/ Articles / LUHS ad hoc referendum committee moves referendum planning forward
The Lakeland Union High School ad hoc referendum committee took initial steps on Sept. 23 to finalize a referendum question, talking points, amount, and date for the full school board’s consideration regarding the district’s potential referendum.
Over the course of an hour, the committee reviewed two documents containing five years of data, one looking back five years with the other a five-year forecast, as well as a five-year capital projection.
During its discussion, the committee went over some items on its five-year capital projection document and how much money to put into them, one of which being the press box. Initially, the committee had the press box project listed under the 2022-2023 school year at $100,000, but decided to raise it to $200,000 and move it forward in the timeline.
“If we bring that up by $100,000, and you go back and average it in, it’s not going to change the amount for referendum much,” board member Barry Seidel said.
“The bottom line is we can’t know, precisely, exactly, what all these numbers are going to be,” committee member Sarah Kemp said. “We have to go with estimates, we have to go forward. We have to decide on a question. We have to decide on a date. So we have to, at some point, make some decisions.”
Proposed question and amount
The committee discussed how the mill rate, and subsequent tax implications, could be impacted based on what amount the board decided on when it’s brought to the full school board.
Seidel mentioned a potential $.17 in the mill rate that would amount to $17 per $100,000 of value on a home.
“The $17 per $100,000 to raise a million dollars. $2 million is $34. $3 million is $51. So, if you’re in a $200,000 house, now you just went past that $100 threshold that a lot of people would get uncomfortable with,” Seidel said. “So, if from a standpoint of public tolerance you want to keep it under that, you know then we should be looking at $2.7 to $2.8 million.”
Seidel said it was starting to “frame itself” between $2.5 million and $3 million on a recurring basis.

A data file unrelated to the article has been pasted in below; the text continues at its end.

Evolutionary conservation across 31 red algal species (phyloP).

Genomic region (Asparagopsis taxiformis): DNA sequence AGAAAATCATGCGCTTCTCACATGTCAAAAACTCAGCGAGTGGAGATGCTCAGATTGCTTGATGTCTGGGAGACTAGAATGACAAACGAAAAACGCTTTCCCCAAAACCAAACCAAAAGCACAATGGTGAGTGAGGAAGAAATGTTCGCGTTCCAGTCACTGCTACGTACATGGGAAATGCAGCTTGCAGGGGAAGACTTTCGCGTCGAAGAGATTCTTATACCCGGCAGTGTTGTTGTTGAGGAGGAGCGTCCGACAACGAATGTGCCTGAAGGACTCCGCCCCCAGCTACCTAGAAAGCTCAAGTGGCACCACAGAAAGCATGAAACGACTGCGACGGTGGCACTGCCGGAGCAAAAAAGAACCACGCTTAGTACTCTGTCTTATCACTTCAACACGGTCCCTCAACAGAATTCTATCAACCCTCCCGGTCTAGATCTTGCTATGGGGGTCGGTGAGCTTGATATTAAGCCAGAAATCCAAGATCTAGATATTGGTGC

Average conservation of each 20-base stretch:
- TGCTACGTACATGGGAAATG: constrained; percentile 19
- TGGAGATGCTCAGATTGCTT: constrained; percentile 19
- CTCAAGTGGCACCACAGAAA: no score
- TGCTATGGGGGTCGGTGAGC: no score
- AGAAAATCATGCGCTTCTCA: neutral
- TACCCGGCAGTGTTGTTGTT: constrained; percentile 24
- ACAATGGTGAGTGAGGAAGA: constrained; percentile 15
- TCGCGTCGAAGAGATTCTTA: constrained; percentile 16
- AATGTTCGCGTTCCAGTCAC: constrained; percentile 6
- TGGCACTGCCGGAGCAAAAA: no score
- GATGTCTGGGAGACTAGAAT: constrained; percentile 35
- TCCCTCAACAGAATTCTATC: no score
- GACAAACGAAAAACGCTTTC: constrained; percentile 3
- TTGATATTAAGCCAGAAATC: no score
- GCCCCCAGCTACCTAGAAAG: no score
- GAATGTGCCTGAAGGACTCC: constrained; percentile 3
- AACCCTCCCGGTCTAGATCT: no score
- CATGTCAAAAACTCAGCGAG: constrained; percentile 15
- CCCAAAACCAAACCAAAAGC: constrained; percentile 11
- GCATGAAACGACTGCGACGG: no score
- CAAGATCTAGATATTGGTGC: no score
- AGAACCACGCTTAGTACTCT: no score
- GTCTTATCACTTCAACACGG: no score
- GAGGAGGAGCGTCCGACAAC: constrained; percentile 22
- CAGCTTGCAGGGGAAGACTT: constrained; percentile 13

According to business and finance manager Greg Kopp, factoring in special education costs and the charter school could push that amount closer to $3 million.
“I think it’s reasonable and honest to our constituents that, based on the accelerated cost of special ed, IEP, goals, if you will. Based on that acceleration in the past five years, that’s going to continue to go up,” district administrator and curriculum director Rob Way said.
According to the Department of Public Instruction’s website, the LUHS school district had a mill rate of $1.82 for the 2018-2019 school year.
Seidel said the $.17 increase was “close,” but that more information was needed before a final decision was made.
“So, if you added $17, it would take it up to $199 for a $100,000 house, total,” Seidel said.
No amount has been finalized yet, but the committee discussed potentially setting the amount at $2.8 million pending more research and information to be brought back at the committee’s next meeting.
The committee also briefly discussed the potential question to bring to the board in October.
Way clarified that the amount was to help maintain the fund balance.
According to Seidel, the board has until November to approve the motion to go to referendum, as well as the amount and referendum date.
“This is an operating referendum. This is us telling the people what we need. There’s really not a lot of choice in it,” Seidel said. “We either do this, or we’re going to be making cuts, we’re going to be reducing the size of our program somehow.”
One point the committee addressed during its conversation regarding building talking points for public materials was bringing up the programs the school offered that the committee felt contributed to the school’s graduation rate as well as the overall well-being of the school.
“Here are things we want to maintain, we want to thrive with these wonderful programs,” Way said.
“Our kids are entering into something that a job hasn’t even been created yet, but we need to make sure that we are giving them the most advanced education possible so that they are ready to hit that market prepared to take on these new positions,” board member Shari Nimsgern said.
“That’s why we’re calling this an operating referendum. There’s not a capital investment referendum,” Seidel said.
Seidel said it was the operating expenses that had been reducing the fund balance rather than capital investments.
Kemp said they could make their recommendations for the question, amount, and date at the October school board following more discussion at the committee’s next meeting Oct. 9.
Kayla Houp may be reached via email at [email protected] com.